Do you live near a leaking underground storage tank?

Unless you live in a remote, rural region of the United States, chances are you live within a few feet of an underground storage tank (UST). These tanks, which by definition have at least 10% of their volume underground, typically store fuel and other hazardous – and highly corrosive – liquids. Older tanks were made without the benefits of corrosion-resistant polymers or double containment standards, so they can easily leak. In fact, they usually do.

The Environmental Protection Agency reports that there are 623,319 USTs in the United States and its territories. Of those USTs, there have been 479,817 “confirmed releases” or leaks and 377,019 completed cleanups. That leaves a national total of 102,798 known leaking tanks awaiting removal and cleanup.

Even the slowest dripping tanks can pollute millions of gallons of groundwater. It takes just one gallon of fuel to contaminate one million gallons of water. It doesn’t matter whether you get your water from a municipal reservoir or a well on your property; your water supply could be at risk of contamination by leaking USTs in your area.

Fortunately, there are some telltale signs that an underground tank may be leaking. Business owners with USTs and individuals alike should be aware of these signals. Early detection can help prevent major health and environmental problems.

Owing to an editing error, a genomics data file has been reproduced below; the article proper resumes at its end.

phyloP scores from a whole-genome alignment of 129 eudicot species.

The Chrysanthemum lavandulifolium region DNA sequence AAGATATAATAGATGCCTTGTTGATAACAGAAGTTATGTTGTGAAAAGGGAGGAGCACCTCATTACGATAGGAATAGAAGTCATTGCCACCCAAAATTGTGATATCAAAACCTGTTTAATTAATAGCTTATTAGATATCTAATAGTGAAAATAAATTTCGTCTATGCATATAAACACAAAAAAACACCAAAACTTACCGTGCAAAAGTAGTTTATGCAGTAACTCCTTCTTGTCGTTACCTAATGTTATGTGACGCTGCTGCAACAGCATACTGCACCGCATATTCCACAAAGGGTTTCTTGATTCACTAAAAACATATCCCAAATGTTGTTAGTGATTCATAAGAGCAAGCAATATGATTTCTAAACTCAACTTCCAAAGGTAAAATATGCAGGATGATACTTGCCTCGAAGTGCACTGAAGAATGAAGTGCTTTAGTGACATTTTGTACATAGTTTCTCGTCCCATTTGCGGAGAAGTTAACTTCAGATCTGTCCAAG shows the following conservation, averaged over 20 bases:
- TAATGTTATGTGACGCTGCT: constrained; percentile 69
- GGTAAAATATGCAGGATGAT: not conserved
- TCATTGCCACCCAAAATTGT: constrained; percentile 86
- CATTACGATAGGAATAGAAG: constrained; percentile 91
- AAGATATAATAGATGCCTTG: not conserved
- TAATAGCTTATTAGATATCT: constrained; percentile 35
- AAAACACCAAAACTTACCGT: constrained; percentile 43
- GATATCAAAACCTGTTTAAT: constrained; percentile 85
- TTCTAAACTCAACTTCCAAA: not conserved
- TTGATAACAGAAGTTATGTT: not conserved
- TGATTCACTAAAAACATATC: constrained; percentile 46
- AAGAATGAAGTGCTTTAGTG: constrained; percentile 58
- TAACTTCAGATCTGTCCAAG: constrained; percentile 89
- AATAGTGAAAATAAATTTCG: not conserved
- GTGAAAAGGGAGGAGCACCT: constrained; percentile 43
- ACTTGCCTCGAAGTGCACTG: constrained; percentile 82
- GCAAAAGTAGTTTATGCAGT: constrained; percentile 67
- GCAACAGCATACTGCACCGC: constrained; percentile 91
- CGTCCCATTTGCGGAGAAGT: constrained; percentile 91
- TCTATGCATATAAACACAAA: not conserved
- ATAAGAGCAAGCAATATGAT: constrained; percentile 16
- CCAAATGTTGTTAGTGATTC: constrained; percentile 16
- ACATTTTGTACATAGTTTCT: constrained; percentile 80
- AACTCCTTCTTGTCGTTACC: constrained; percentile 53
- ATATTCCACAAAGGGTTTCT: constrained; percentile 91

• You or other people smell escaped product or see anything like an oily sheen on water near the facility
  • Your neighbors complain of vapors in their basements or about water that tastes or smells like petroleum.
  • Someone reports unusual operating conditions at your facility, such as erratic behavior of the dispensing pump.
  • You receive or generate results from leak detection monitoring and testing that indicate a leak.

If you suspect that a UST is leaking, you should immediately notify the appropriate agency for your state or region. Tanks located in Indian Country should be reported to the EPA Regional UST program office.